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ISBN NFT: 9788411268332
Illustrated rustic ISBN: 9788490079430
Typographic rustic ISBN: 9788490076996

More than a novel, Paradiso, by José Lezama Lima, is a poetic art. This book tells the story of a Cuban family in Havana. While, in turn, it runs on what poetry, literature and spiritual history is for Lezama Lima.
Paradiso suffered the attack and censorship of Castro’s critics who accused it of being a “hermetic, morbid and pornographic” novel. The prosecution noted that Chapter VIII had overly explicit sex scenes.
However, to describe Paradiso (1966) only as a pornographic novel is quite unfair and does not correspond to the magnitude of this first great fictionalized creation by José Lezama Lima.
The interest of the play is not limited to the action played by the characters. There is also a suggestive language in the story and deep philosophical and poetic debates, which the narrator-author spreads throughout the work.
As far as literary genre is concerned, Paradiso is a plural work composed of novel, poem and essay.
The novel revolves around three essential axes:

  • the family,
  • Love
  • and the concept of art as a saving and redemptive element.

The plot of the work, the childhood and youth of José Cemí, has an evident autobiographical root that originates and determines all his development.
Paradiso is a labyrinthine work of art, its reading stuns at times and leads to discouragement. However, there is something about this cult book that makes even its most incomprehensible passages a mystery that surrounds us.
It would be dishonest to say that it is an easy book to read. However, the readers of Paradiso cannot resist the temptation to share this book, a jewel of Latin American Baroque.
In this regard, it seems appropriate and encouraging to quote one of the first and most enthusiastic defenders of Paradiso, Julio Cortázar:

“Where do I stick my head out to breathe, frantic of drowning, after this deep swim of six hundred and seventeen pages?” asked Julio Cortázar. “Reading Lezama,” he continues, “is one of the most arduous and often irritating tasks that can occur. The perseverance demanded by the Cuban teacher is rare, even among “specialists.”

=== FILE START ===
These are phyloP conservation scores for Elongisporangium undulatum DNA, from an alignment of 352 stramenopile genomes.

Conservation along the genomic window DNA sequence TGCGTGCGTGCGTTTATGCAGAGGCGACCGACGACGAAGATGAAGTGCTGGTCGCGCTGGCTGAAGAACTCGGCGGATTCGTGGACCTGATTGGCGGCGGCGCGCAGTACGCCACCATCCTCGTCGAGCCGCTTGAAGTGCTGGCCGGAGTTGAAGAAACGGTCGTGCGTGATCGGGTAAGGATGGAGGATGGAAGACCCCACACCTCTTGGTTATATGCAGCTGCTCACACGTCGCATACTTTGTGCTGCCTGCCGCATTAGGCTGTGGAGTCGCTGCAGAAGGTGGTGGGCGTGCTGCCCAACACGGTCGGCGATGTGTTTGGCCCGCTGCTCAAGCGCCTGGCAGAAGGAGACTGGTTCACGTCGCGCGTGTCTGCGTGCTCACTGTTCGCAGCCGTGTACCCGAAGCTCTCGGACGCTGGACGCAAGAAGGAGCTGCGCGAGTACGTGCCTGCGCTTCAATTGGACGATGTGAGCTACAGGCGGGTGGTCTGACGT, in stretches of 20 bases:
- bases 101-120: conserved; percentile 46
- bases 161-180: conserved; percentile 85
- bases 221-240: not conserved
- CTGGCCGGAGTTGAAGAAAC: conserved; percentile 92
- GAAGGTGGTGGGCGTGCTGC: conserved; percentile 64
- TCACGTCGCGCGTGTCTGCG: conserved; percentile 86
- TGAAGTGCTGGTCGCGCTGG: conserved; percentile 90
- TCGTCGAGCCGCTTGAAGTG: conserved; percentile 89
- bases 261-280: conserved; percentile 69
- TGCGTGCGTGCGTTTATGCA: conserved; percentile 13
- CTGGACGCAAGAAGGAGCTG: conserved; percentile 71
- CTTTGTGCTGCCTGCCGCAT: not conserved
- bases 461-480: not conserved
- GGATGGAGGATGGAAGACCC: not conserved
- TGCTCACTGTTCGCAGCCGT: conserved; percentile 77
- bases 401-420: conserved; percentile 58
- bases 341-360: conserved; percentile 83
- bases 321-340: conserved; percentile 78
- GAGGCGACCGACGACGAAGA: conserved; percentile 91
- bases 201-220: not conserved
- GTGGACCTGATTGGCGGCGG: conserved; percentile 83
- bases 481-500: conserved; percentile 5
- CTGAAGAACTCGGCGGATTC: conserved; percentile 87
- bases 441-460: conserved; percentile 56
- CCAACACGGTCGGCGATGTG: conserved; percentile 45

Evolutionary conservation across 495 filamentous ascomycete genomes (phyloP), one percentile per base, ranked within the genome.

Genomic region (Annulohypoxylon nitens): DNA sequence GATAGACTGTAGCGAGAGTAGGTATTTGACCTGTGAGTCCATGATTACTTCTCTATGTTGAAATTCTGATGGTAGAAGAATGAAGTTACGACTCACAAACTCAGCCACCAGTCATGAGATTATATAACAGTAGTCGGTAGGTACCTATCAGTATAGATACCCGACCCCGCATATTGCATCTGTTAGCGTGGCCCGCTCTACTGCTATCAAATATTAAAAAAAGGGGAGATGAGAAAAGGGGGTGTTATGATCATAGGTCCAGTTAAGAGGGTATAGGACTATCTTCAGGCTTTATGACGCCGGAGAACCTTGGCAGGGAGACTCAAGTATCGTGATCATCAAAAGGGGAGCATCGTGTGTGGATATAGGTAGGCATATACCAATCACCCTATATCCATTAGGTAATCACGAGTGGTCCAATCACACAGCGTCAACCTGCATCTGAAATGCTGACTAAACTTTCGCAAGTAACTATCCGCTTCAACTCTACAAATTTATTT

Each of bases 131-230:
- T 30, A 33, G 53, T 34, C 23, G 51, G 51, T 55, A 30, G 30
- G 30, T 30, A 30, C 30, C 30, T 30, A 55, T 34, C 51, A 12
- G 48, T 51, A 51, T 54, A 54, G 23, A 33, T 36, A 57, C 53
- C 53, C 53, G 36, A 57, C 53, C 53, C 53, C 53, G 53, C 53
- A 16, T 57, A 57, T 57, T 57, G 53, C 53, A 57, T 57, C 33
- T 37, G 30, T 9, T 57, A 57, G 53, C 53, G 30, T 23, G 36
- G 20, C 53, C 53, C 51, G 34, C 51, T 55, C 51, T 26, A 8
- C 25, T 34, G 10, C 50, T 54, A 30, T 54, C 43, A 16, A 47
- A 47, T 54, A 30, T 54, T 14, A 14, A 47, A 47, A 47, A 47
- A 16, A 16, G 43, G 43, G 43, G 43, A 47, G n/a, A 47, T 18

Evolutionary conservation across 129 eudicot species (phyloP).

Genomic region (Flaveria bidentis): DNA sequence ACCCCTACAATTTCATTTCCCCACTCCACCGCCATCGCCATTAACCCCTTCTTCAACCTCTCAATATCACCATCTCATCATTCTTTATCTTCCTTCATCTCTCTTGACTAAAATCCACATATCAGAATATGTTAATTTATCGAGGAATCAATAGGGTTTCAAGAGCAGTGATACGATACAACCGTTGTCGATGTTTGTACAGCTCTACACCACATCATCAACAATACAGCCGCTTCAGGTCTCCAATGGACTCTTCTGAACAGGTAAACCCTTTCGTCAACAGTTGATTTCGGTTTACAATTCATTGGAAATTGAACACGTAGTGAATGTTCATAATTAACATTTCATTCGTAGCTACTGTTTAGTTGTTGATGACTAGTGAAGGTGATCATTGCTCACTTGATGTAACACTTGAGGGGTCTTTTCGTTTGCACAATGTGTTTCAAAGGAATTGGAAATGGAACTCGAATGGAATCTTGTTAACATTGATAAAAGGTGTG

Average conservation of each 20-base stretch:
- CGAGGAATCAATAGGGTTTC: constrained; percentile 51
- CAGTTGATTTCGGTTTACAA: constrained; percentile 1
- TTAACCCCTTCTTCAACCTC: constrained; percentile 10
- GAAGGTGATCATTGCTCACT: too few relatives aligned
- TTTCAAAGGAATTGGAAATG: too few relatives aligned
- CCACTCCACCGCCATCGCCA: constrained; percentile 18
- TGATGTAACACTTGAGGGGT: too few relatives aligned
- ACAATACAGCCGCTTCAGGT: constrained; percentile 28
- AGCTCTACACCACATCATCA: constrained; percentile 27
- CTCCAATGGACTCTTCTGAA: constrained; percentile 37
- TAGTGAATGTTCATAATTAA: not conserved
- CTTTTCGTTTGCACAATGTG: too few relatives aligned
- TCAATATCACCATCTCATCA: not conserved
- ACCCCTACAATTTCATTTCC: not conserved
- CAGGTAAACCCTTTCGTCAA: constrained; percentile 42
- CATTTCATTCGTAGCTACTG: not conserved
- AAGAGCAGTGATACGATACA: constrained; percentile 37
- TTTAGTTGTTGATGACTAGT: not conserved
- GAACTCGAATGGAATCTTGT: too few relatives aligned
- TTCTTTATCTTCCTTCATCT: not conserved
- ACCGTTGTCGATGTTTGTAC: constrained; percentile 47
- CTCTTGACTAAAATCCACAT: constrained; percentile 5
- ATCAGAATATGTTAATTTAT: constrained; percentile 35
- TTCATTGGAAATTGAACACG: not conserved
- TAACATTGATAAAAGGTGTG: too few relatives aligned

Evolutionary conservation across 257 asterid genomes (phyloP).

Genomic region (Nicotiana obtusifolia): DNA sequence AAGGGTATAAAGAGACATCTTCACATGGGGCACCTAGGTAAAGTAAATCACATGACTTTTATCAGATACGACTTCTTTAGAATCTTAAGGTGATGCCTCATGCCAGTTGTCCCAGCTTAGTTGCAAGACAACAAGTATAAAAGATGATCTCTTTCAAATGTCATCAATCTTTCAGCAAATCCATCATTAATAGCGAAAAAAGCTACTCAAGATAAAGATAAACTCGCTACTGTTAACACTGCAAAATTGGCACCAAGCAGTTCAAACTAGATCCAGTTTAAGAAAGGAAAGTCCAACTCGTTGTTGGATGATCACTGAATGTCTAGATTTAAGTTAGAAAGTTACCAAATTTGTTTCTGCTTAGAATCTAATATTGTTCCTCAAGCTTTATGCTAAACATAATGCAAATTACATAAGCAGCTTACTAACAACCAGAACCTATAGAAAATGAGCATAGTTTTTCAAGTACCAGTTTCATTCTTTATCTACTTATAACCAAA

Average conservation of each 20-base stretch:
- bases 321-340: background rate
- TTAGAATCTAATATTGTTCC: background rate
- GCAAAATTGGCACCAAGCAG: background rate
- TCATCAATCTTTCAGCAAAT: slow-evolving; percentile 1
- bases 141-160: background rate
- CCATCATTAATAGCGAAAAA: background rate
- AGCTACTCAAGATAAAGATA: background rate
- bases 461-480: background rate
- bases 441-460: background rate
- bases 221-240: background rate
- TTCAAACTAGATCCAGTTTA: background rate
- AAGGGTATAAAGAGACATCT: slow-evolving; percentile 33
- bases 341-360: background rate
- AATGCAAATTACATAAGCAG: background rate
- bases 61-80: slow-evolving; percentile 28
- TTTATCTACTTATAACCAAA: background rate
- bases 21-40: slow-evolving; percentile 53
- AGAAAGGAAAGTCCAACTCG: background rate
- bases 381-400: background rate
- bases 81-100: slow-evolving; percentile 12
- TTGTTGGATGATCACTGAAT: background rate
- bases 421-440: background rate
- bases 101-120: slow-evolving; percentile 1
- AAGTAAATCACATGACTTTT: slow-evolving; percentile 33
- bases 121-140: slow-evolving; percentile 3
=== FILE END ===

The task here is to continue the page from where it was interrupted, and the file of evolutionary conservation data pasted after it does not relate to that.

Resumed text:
Editor’s Note

This edition of Paradiso includes 315 notes.
We refer to those words that, due to their ambiguity, family or local character, are almost impossible to find in the dictionary of an ebook reader.
We have based ourselves on the text established by Cintio Vitier in 1988, after having contrasted the original manuscripts, and the first editions.
References to Origen, the magazine in which the first passages of Paradiso appeared, are indicated by a letter O.
To refer to the first edition, Havana, Ediciones Unión, 1966, we use the letter U.
For the edition revised by Lezama, in the care of Julio Cortazar and Carlos Monsiváis, Mexico, Biblioteca Era, 1968, we use the letter E.
We use the initials E. L. L. to indicate the notes of Eloísa Lezama Lima, sister of Lezama, in its edition, Madrid, Cátedra, 1980.
We indicate “According to Lezama”, always before the passage in question, when we quote notes of the author from his notebooks and other personal writings.
We refer to our own editions in cases where Lezama refers to titles published by Linkgua Ediciones.


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Rústica tipográfica148 mm210 mm
Rústica ilustrada149 mm210 mm
Tapa dura152 mm228 mm